I will let Laura speak for herself. And she done nothing on her 9/11 piece but have another rant at Gemma. Laura backed none of her claims up with any sources to be checked. Like yourself, she is full of hot air and she aspires to be what I am...Irish (at least that is my take on her writings)
My views on immigration is close the borders and don't let anyone in until there is a head count. While most people who seek asylum are genuine, there is a sizable minority who are not. What is the point of letting people to come to the island when people here can't afford to feed their families and are forced to go to food banks, already live in housing that is unfit for a dog never mind a human, having to wait months or in the six counties years to be treated in hospital, class rooms being over , can't get employment because someone else takes a lower wage (we all know the list is endless). Basically isn't it better to sort out are own back yard first before tending to someone else's..Charity begins at home after all
As you both pointed out people who live in glorified concentration camps aren't getting a great deal. And when they get a house while a single mother or family living in a hostel or over crowed house don't, is it any wonder people are pissed off. While some people will try and integrate, the fact is most don't..They wont even call themselves Irish but Irish Muslim, Irish African, Irish American.. While living in France I had a head from the RDC throwing down an Irish passport saying he is as Irish as me and laughed about screwing the place while sending all his money back to the RDC to build a big house...
Frankie, Ive said it before, and people thought it might have been hyperbole, they want to abolish the Irish as a people. They don’t often come out and announce it as that, you can see it euphemistically from this articles “…ethnically Irish (whatever that means)…” comment. She is very clear to claim her own distinctive heritage though, and it is an ethnic one as well as a religious one, which ive no concern with I should add.ReplyDelete
who wants to abolish the Irish people as a whole? What if the Irish people want a more fluid identity, a large degree of cultural interpenetration, a broader identity, even to dissolve their own national identity? If you have read Marisa's book by this point, you might conclude as I did that the more bizarre suggestions were linked to the question of who or what defines the nation.Delete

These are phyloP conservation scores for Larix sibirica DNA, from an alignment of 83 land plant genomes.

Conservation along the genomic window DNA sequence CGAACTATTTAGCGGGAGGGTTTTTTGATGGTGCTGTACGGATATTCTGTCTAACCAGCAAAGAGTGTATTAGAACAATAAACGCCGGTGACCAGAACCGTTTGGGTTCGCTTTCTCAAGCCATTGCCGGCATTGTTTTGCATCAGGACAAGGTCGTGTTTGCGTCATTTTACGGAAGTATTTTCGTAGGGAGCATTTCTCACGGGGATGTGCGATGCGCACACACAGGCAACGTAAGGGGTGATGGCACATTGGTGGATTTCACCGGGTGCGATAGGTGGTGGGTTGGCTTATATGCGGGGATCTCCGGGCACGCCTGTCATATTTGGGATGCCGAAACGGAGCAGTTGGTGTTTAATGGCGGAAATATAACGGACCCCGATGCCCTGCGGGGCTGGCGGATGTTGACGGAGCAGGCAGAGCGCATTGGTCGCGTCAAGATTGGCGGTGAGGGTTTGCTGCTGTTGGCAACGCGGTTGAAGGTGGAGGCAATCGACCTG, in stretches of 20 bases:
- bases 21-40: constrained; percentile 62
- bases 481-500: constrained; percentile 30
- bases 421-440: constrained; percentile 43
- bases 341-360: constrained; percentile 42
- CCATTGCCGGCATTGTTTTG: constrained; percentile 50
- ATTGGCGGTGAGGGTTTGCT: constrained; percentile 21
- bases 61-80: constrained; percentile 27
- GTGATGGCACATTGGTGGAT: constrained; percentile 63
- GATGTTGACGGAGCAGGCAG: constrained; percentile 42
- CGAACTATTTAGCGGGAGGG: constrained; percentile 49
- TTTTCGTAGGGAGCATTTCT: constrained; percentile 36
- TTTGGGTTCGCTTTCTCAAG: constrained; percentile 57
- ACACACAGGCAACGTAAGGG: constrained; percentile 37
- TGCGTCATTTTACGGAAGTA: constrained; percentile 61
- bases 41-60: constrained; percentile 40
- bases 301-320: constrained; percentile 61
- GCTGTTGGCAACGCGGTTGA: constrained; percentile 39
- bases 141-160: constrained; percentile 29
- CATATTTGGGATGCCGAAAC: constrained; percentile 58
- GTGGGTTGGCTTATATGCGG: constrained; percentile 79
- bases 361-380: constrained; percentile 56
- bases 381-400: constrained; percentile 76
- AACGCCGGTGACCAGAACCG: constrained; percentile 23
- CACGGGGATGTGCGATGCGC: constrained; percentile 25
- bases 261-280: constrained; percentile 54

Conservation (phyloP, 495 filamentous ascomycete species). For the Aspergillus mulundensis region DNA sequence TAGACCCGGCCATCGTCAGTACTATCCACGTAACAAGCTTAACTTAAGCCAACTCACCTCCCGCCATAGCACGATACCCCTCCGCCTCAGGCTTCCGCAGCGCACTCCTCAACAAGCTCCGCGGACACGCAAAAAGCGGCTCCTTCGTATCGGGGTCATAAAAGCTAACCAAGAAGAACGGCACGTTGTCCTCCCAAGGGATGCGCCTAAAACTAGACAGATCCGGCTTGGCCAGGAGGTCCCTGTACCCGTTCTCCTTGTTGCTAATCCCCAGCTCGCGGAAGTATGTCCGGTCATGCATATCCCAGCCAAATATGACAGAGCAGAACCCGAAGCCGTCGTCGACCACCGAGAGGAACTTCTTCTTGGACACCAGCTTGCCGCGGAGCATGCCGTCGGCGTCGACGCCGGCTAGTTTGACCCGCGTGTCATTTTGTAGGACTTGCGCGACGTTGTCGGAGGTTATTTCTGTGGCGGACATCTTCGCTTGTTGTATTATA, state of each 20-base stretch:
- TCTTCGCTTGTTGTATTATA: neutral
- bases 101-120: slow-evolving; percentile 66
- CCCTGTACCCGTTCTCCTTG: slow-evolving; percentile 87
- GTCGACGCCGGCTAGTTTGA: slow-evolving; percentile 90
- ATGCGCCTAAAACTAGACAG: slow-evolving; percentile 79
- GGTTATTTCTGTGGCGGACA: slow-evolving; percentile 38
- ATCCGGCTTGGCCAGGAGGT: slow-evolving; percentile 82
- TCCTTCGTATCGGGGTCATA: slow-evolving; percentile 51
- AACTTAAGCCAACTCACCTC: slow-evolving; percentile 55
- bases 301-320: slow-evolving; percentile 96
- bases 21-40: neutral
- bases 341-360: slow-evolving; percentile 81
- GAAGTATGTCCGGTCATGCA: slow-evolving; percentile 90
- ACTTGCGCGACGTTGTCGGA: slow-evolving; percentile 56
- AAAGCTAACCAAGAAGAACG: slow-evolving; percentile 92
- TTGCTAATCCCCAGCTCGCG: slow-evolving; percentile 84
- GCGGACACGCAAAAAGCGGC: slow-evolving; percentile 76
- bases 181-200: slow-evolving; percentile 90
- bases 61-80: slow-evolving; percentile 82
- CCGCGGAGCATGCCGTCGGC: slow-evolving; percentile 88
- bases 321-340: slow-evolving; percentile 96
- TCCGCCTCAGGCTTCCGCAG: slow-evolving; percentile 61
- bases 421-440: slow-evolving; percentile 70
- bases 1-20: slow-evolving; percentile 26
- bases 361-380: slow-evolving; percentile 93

Who indeed ? The same people that think it’s our turn to be humiliated. Make no mistake, they aren’t solely open borders advocates, they want to humiliate the Irish to prove a point , and call us racist or xenophobic for objecting. What Irish do you think Bobby Sands wrote about ? Serious question. Was he just for that age, inappropriate for modern Ireland’s configuration?ReplyDelete
But who are they? Who are the people that think it is our turn to be humiliated to make a point? If this group exists who are they? If they have a plan where is it? You might be right but you have not demonstrated it yet.Delete
Bobby was as enamoured to romantic nationalism and its myths as the rest of us back in the day. He was much more into it than I ever was. It would be difficult to see him standing with Nationalists Ireland although we should balk at recruting the dead for whatever argument we wish to make. Those who knew him better than I ever did regarded him as an internationalist.
They are a loose configuration of academics, politicians and NGO’s who repeat different parts of the same scheme, who force countless humiliations on a people just to break them. They don’t care about refugees, why would they advocate for wars abroad, and somehow only care about the same people if they are in transit?ReplyDelete
That sounds like him and her, this and that, those and them. If your suggestion is to be taken seriously (and it may well be a serious suggestion) it has to be backed up with something less amorphous. I am open to every idea but a religious one. But this sounds unconvincing.Delete
Ps I didn’t ask Sands political affiliations, I asked did he write with a people in mind? His people. Are we all gone ?ReplyDelete
A real people or an imagined people? Who were his people? How did he identify and categorise them?Delete